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Market & Figures

EU Remediation Obligation
What’s in store for owners of multifamily properties?
EU Remediation Obligation
What’s in store for owners of multifamily properties?
Homeowners are just digesting the federal government’s tough plans for gas and oil heating systems. Then comes the new bad news. In mid-March, the EU Parliament approved stricter requirements for the energy efficiency of buildings. What sounds sensible and harmless at first, means that by 2030 residential buildings are to achieve at least energy efficiency class “E”, and by 2033 energy efficiency class “D”. And that costs money! The German Haus & Grund association fears investments of 150,000 euros – per affected single-family home alone. For apartment buildings, the figure is correspondingly higher.

It’s no wonder that, in view of the ruinous plans, associations and consumer protection groups are going on the barricades – but also politicians in other EU countries, and even the German government, which has just prescribed German homeowners another cost hammer with the heat pump initiative.

eu remediation obligation

Green deal – bad deal

The financial and social dimensions of the project are staggering. Millions of homeowners will have to carry out a thorough energy-saving renovation of their buildings in the next few years – whether they want to or not: replacing windows, putting new solar panels on the roof and adding more insulation to the attic and facade. Houses and apartments in the worst energy classes in the country are the first to be tackled. So it is precisely those homeowners whose costs are likely to be particularly high because of the need to catch up that will have to start. They must achieve a higher energy standard by the end of the decade. Possibly in parallel with the installation of a new heating system.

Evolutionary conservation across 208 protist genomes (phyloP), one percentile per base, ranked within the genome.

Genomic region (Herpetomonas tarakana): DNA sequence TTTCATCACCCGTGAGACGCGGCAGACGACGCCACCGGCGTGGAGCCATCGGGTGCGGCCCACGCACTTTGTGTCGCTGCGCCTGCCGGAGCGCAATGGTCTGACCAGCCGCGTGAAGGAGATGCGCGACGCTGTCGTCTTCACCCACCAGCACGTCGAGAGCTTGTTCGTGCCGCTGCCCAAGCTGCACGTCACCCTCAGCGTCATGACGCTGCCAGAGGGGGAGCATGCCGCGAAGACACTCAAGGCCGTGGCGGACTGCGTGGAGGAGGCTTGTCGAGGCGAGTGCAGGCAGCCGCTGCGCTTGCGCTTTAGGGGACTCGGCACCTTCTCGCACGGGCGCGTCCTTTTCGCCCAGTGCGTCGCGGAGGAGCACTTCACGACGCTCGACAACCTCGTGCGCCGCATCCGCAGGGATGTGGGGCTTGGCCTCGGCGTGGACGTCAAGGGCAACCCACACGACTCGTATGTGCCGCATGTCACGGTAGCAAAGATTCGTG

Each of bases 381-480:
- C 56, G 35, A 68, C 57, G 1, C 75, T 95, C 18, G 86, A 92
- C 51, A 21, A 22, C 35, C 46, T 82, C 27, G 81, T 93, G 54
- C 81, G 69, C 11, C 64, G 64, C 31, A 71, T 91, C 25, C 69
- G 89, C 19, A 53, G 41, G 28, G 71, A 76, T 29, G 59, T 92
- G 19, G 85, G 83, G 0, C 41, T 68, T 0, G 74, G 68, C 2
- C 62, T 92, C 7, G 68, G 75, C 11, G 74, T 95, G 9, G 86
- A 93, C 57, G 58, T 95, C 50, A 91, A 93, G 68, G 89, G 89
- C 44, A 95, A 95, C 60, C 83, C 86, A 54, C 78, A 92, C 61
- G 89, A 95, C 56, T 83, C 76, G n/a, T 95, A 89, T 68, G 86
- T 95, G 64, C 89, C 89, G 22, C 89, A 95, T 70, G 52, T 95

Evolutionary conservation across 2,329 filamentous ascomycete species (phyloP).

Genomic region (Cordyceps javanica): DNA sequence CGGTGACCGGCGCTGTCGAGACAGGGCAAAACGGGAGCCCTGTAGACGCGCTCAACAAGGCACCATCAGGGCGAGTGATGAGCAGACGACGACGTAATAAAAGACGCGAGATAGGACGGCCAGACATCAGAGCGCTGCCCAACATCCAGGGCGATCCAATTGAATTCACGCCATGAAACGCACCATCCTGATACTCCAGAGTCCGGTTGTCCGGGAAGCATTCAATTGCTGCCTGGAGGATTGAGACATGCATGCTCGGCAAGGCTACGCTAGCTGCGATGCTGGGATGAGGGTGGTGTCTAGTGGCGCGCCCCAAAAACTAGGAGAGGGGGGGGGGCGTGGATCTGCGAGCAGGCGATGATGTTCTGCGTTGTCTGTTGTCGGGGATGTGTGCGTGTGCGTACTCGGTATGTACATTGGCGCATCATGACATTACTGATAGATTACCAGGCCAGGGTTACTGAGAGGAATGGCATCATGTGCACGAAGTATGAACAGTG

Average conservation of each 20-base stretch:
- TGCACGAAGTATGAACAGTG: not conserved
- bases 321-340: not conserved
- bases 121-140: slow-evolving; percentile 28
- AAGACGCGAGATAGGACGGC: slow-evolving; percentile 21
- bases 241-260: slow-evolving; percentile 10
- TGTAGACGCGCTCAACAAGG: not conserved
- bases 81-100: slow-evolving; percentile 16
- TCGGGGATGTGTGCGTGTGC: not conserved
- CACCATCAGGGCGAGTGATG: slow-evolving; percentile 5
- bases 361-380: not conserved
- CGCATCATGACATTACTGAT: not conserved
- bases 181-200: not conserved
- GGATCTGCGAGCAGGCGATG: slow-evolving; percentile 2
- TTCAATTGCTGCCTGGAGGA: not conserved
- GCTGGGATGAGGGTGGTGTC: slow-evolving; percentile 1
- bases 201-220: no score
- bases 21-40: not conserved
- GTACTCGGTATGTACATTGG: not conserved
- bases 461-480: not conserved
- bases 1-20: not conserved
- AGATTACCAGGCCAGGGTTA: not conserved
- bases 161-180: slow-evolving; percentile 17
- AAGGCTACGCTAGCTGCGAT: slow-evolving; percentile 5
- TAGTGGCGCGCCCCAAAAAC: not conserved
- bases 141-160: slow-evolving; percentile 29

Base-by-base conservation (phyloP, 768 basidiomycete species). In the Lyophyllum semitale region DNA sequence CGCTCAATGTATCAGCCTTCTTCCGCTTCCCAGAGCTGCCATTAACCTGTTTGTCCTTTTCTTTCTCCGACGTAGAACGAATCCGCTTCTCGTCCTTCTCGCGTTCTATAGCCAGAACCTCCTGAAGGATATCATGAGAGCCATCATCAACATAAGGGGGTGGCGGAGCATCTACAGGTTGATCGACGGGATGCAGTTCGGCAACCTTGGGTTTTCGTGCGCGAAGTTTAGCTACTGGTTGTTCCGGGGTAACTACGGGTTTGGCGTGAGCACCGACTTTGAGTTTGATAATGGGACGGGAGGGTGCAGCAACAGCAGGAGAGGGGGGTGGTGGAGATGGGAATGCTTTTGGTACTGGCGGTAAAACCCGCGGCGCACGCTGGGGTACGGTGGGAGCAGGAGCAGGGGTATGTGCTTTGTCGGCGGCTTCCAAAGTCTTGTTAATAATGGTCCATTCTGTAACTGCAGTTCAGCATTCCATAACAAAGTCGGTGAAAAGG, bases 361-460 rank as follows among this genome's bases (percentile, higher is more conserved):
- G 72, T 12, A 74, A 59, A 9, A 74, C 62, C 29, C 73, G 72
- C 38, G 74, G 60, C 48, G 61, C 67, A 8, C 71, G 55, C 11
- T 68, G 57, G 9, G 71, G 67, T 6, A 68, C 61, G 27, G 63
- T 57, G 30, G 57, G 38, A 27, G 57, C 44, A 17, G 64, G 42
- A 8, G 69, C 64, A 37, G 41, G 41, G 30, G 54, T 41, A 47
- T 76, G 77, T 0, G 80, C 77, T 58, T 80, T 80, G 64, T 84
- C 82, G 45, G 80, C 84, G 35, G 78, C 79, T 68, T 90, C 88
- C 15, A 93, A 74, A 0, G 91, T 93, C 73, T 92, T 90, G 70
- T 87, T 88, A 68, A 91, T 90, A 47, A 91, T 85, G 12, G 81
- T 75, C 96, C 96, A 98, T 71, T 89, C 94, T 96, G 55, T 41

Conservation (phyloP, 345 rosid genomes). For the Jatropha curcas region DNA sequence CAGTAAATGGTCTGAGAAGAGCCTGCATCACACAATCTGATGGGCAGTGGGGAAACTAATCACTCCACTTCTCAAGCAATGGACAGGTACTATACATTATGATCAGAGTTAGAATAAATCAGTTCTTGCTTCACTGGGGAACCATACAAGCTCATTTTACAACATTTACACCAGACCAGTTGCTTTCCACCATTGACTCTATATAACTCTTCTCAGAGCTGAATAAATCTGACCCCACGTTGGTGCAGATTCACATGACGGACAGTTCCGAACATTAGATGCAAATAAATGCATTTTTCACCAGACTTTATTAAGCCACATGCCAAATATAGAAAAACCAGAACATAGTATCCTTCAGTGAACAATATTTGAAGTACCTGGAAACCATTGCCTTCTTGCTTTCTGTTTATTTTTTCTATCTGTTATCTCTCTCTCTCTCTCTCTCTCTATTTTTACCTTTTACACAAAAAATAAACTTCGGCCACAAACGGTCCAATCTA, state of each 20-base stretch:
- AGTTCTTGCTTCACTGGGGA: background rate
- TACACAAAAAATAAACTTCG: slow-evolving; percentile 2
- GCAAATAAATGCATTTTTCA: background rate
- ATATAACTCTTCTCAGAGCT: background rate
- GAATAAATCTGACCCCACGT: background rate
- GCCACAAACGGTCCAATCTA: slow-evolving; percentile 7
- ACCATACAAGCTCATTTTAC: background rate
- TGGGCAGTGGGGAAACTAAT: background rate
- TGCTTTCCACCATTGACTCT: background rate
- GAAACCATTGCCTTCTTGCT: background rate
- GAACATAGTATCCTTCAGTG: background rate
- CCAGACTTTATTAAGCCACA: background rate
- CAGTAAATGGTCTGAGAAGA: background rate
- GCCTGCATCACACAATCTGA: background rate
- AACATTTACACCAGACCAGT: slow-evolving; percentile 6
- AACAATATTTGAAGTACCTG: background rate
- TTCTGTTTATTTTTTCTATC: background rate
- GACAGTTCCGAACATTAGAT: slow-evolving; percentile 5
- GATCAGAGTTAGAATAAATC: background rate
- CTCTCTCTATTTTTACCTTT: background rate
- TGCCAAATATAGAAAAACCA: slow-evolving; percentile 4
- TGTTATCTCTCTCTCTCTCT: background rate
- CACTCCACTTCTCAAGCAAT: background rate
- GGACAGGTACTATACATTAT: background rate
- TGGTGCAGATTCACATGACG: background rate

The project is part of the so-called Green Deal, one of the pet projects of EU Commission President Ursula von der Leyen. But what is supposed to achieve climate neutrality in less than three decades is turning into a bad deal for homeowners. Anyone who thought their property had been paid off and the rental calculation was in place now finds themselves deceived. A second time within weeks, because with the quasi-heat pump obligation, as is well known, another coercive measure is in the offing.


Ruinous sums

Owners can see the energy class of their house in the energy certificate. If none is available, owners can commission such a pass from an energy consultant – at a cost of several hundred euros. How expensive the EU refurbishment obligation will then be for multi-family houses can only be estimated. In any case it becomes violent: With the approximately 2.3 million one- and two-family houses as well as 100,000 multi-family houses, which must reorganize by end of the decade, according to working group for up-to-date building (ARGE) approximately 17.2 billion euro result. The chairman of the owners’ association Haus & Grund Germany, Kai Warnecke, expects costs of 1,000 to 1,500 euros per square meter. At the very least, there are to be subsidies. Details on this, however, are still unclear. In Germany, renovators already receive a bonus from KfW – if their building is among the worst 25 % of German properties. According to KfW, the entire conversion could cost a total of 254 billion euros.